The Bank of England should not print money to finance a green revolution, radical social change or any other political schemes, Mark Carney has warned.
In a review of his tenure at the top of the Bank, which comes to an end when Andrew Bailey takes over in March, Mr Carney said the institution should not succumb to pressure to tackle every challenge facing the country.
The outgoing Governor has himself been a champion of action to tackle climate change. He has sought to prepare the financial system to fund green technologies, and warned of the risks facing those businesses that fail to take the environment seriously.
Mr Carney will become the UN’s special envoy on climate change once he leaves Threadneedle Street.
But that does not mean the Bank should fund the green agenda with quantitative easing (QE), he said, referring to the policy of printing money to buy bonds which was used to boost the economy after the financial crisis.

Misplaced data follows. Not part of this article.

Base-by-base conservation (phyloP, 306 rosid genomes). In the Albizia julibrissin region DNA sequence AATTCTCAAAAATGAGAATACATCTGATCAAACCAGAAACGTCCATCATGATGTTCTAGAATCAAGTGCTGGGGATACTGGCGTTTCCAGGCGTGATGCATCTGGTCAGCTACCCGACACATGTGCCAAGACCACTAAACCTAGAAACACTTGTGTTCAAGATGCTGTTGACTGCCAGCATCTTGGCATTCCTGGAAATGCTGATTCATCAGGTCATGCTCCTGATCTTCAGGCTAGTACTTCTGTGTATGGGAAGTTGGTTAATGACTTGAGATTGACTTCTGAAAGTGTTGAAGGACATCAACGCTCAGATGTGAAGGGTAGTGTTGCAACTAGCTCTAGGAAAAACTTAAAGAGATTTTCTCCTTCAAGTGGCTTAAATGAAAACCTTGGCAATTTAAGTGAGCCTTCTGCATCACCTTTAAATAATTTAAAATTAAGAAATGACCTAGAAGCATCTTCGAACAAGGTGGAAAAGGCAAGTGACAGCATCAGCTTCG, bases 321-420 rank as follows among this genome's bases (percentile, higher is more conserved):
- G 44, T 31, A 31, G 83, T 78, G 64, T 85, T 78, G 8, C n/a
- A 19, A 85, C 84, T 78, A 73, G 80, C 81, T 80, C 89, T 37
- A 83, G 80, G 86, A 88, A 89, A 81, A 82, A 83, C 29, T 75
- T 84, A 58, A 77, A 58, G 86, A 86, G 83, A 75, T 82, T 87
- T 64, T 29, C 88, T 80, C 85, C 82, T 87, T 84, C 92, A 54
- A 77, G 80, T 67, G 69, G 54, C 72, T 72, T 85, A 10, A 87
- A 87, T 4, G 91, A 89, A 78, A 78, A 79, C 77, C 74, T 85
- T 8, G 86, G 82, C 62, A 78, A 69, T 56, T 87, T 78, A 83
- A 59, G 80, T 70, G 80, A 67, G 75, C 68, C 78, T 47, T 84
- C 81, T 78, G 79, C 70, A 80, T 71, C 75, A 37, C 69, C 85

Instead, the central bank should stick to its main job of setting interest rates to keep inflation at or around 2pc.
Mr Carney said: “There have… been calls for asset purchases to address policy goals not directly related to monetary policy, such as people’s QE or MMT [‘modern monetary theory’] – which essentially equate to fiscal policy – and green QE to support the transition to a net zero carbon world by supporting green finance.
“In my view, these should be resisted. While carefully circumscribed independence is highly effective in delivering price and financial stability, it cannot deliver lasting prosperity and it cannot address broader societal challenges.
“Calls for the Bank to solve broader challenges ignore the Bank’s carefully defined objectives. And they often confuse independence with omnipotence.”